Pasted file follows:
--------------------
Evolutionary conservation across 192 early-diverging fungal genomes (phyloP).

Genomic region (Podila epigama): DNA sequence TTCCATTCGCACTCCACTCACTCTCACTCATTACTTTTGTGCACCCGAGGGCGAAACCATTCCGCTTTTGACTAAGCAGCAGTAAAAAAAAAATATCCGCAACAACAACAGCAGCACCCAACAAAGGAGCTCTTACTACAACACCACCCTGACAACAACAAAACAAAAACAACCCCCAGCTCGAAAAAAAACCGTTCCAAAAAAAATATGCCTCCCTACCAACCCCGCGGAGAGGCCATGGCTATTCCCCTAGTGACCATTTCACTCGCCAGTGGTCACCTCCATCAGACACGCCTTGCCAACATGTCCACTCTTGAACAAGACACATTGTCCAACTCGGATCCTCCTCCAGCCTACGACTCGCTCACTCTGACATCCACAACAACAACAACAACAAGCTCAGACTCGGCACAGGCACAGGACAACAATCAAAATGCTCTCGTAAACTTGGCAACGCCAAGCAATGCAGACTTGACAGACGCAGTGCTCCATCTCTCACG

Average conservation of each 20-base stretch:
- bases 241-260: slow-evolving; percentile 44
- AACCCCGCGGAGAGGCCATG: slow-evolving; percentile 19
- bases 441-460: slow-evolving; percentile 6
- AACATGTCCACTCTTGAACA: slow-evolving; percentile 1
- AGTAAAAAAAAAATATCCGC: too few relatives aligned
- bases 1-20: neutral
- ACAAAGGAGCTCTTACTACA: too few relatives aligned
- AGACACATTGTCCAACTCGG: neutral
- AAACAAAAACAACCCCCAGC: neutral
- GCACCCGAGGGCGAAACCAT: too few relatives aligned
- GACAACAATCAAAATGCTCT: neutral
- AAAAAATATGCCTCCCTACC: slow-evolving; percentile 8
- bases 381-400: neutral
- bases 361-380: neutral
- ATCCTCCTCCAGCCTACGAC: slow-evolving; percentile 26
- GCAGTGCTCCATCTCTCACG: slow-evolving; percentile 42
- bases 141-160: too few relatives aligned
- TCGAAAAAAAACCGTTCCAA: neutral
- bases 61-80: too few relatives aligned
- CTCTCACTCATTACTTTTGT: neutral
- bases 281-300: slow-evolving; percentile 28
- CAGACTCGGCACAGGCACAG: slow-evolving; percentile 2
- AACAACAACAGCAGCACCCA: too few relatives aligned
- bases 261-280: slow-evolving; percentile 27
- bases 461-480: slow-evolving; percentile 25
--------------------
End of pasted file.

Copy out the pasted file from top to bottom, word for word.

Evolutionary conservation across 192 early-diverging fungal genomes (phyloP).

Genomic region (Podila epigama): DNA sequence TTCCATTCGCACTCCACTCACTCTCACTCATTACTTTTGTGCACCCGAGGGCGAAACCATTCCGCTTTTGACTAAGCAGCAGTAAAAAAAAAATATCCGCAACAACAACAGCAGCACCCAACAAAGGAGCTCTTACTACAACACCACCCTGACAACAACAAAACAAAAACAACCCCCAGCTCGAAAAAAAACCGTTCCAAAAAAAATATGCCTCCCTACCAACCCCGCGGAGAGGCCATGGCTATTCCCCTAGTGACCATTTCACTCGCCAGTGGTCACCTCCATCAGACACGCCTTGCCAACATGTCCACTCTTGAACAAGACACATTGTCCAACTCGGATCCTCCTCCAGCCTACGACTCGCTCACTCTGACATCCACAACAACAACAACAACAAGCTCAGACTCGGCACAGGCACAGGACAACAATCAAAATGCTCTCGTAAACTTGGCAACGCCAAGCAATGCAGACTTGACAGACGCAGTGCTCCATCTCTCACG

Average conservation of each 20-base stretch:
- bases 241-260: slow-evolving; percentile 44
- AACCCCGCGGAGAGGCCATG: slow-evolving; percentile 19
- bases 441-460: slow-evolving; percentile 6
- AACATGTCCACTCTTGAACA: slow-evolving; percentile 1
- AGTAAAAAAAAAATATCCGC: too few relatives aligned
- bases 1-20: neutral
- ACAAAGGAGCTCTTACTACA: too few relatives aligned
- AGACACATTGTCCAACTCGG: neutral
- AAACAAAAACAACCCCCAGC: neutral
- GCACCCGAGGGCGAAACCAT: too few relatives aligned
- GACAACAATCAAAATGCTCT: neutral
- AAAAAATATGCCTCCCTACC: slow-evolving; percentile 8
- bases 381-400: neutral
- bases 361-380: neutral
- ATCCTCCTCCAGCCTACGAC: slow-evolving; percentile 26
- GCAGTGCTCCATCTCTCACG: slow-evolving; percentile 42
- bases 141-160: too few relatives aligned
- TCGAAAAAAAACCGTTCCAA: neutral
- bases 61-80: too few relatives aligned
- CTCTCACTCATTACTTTTGT: neutral
- bases 281-300: slow-evolving; percentile 28
- CAGACTCGGCACAGGCACAG: slow-evolving; percentile 2
- AACAACAACAGCAGCACCCA: too few relatives aligned
- bases 261-280: slow-evolving; percentile 27
- bases 461-480: slow-evolving; percentile 25